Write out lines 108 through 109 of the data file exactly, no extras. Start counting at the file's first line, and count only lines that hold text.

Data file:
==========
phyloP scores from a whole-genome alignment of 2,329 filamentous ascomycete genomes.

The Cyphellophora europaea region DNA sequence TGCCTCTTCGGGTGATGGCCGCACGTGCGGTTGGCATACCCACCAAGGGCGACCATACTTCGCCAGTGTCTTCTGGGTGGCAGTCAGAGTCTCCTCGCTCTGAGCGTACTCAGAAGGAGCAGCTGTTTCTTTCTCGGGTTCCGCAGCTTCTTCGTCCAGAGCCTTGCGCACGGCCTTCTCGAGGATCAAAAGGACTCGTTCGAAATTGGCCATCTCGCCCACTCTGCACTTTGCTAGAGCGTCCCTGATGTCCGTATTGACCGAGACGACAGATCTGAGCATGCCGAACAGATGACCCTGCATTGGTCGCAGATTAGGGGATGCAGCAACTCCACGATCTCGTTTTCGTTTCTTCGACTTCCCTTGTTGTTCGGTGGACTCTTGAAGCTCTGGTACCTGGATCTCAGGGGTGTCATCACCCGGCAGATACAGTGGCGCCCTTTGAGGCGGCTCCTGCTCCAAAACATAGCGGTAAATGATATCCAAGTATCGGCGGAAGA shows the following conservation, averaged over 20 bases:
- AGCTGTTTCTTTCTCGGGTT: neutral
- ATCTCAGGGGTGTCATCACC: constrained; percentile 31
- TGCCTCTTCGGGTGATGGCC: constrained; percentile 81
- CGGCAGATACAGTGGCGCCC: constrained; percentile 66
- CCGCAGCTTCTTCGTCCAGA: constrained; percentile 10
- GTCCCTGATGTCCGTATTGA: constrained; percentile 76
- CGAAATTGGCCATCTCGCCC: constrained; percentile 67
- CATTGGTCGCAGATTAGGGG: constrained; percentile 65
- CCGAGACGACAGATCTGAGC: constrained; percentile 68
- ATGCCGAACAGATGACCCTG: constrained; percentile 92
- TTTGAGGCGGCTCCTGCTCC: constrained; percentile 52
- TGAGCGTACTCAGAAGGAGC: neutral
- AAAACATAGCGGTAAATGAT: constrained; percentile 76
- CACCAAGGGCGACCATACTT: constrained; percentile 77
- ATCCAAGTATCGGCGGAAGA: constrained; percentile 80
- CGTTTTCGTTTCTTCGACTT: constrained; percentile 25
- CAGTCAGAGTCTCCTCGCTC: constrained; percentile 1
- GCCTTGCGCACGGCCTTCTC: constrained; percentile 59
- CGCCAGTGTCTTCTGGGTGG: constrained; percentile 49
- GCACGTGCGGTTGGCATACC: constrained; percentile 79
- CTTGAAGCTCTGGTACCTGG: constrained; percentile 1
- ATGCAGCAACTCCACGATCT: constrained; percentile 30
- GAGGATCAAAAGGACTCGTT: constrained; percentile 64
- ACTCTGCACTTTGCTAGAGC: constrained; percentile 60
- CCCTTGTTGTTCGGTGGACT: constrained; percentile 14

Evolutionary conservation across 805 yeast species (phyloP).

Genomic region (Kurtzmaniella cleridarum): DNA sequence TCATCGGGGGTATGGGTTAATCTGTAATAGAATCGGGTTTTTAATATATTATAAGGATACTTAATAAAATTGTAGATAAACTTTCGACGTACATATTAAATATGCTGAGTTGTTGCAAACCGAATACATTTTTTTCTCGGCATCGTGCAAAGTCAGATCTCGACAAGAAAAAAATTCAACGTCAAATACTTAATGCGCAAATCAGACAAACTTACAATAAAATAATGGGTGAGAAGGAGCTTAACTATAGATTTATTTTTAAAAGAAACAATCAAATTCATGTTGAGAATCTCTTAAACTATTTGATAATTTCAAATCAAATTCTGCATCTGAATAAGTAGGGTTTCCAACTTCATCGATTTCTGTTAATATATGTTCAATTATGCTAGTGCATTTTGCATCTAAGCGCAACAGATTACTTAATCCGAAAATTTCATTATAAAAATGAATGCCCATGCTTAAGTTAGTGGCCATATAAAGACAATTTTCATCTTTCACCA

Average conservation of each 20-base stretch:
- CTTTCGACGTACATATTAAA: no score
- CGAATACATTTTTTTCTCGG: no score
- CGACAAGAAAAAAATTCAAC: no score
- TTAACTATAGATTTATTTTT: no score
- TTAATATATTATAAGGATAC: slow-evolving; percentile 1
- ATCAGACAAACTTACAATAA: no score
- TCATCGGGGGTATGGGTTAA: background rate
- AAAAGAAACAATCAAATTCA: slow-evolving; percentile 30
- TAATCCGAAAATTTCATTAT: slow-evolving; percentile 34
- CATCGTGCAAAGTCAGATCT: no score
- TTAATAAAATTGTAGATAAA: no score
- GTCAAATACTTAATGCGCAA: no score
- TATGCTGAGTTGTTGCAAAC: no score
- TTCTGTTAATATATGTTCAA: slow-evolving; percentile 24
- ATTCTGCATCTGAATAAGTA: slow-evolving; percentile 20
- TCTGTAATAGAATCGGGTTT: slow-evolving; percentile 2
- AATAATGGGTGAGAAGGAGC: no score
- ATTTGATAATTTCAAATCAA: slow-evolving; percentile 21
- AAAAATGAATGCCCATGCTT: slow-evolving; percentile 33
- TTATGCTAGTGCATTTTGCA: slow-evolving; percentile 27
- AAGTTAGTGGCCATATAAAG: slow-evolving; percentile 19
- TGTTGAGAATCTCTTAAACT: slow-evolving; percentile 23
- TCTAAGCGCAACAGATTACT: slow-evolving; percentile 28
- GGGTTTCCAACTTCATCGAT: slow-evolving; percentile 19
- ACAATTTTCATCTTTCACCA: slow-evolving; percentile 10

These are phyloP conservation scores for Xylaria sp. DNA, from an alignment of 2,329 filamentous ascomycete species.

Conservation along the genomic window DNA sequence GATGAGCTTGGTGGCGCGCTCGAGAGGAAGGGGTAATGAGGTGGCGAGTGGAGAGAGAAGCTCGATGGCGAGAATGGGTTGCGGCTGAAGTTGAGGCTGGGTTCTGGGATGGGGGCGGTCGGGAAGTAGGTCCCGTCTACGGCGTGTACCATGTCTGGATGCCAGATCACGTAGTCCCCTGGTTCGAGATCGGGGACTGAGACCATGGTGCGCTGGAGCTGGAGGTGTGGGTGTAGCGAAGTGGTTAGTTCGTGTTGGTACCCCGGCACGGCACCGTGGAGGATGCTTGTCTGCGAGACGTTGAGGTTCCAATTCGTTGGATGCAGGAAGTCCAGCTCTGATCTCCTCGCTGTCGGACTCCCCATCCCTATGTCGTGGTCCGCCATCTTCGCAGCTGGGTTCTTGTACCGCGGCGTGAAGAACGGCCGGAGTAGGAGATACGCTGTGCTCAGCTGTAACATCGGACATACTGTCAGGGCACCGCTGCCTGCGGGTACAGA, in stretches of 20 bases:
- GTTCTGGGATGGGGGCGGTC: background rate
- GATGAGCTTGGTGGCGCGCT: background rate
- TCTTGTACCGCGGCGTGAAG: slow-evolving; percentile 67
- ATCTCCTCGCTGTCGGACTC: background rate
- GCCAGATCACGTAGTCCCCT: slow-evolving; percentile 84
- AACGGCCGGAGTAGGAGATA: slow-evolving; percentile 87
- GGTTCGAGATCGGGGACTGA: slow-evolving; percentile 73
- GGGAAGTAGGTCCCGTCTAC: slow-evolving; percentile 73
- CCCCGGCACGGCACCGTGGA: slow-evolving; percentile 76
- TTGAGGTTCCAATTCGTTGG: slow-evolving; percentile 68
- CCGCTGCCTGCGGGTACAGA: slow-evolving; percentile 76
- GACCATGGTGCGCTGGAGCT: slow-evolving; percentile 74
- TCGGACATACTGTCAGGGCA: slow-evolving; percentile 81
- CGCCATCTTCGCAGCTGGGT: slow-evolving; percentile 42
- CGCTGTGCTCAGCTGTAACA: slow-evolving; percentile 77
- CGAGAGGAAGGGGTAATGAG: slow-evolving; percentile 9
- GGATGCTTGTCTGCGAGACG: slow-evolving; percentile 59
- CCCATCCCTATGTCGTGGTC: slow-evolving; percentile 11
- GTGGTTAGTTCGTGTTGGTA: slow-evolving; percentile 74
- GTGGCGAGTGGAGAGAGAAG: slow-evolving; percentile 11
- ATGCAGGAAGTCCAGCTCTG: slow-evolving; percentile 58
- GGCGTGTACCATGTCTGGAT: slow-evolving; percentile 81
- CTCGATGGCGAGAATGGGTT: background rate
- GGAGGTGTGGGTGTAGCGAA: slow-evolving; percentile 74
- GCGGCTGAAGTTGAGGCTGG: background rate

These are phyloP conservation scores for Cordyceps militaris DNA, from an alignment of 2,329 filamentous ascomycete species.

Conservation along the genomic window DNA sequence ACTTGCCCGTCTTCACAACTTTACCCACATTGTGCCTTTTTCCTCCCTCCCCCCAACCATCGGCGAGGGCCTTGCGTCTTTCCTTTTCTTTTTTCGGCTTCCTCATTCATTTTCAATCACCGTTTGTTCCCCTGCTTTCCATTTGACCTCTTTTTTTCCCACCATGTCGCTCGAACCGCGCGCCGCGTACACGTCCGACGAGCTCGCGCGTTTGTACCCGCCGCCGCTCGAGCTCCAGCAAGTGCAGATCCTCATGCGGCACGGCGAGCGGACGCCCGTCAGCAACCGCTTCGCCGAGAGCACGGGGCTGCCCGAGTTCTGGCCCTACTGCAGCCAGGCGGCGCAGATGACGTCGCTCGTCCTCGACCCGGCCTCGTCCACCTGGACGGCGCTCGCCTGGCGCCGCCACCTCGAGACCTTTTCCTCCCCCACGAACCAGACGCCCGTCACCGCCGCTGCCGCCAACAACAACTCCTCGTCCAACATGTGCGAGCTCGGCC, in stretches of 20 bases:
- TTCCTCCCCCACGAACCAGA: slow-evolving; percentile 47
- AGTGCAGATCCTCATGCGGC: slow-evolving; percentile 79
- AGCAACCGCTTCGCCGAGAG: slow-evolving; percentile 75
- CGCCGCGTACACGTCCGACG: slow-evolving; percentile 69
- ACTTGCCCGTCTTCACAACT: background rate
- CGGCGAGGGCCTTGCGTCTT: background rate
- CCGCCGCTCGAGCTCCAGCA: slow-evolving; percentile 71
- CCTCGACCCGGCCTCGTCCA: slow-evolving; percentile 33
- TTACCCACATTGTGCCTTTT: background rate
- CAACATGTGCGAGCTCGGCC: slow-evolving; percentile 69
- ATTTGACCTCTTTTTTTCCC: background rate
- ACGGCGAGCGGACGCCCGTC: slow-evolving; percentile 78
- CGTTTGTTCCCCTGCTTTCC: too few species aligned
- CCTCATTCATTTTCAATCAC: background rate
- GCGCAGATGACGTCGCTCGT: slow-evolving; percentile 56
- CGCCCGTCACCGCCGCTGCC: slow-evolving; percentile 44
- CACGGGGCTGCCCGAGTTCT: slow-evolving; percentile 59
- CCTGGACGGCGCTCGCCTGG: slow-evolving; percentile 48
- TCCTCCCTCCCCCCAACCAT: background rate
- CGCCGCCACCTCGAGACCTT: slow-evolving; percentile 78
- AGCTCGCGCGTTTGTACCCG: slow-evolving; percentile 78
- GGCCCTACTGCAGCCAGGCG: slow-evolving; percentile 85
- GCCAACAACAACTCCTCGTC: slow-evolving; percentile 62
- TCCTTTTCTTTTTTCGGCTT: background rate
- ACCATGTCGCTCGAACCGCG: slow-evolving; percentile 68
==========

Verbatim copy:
- TCCTTTTCTTTTTTCGGCTT: background rate
- ACCATGTCGCTCGAACCGCG: slow-evolving; percentile 68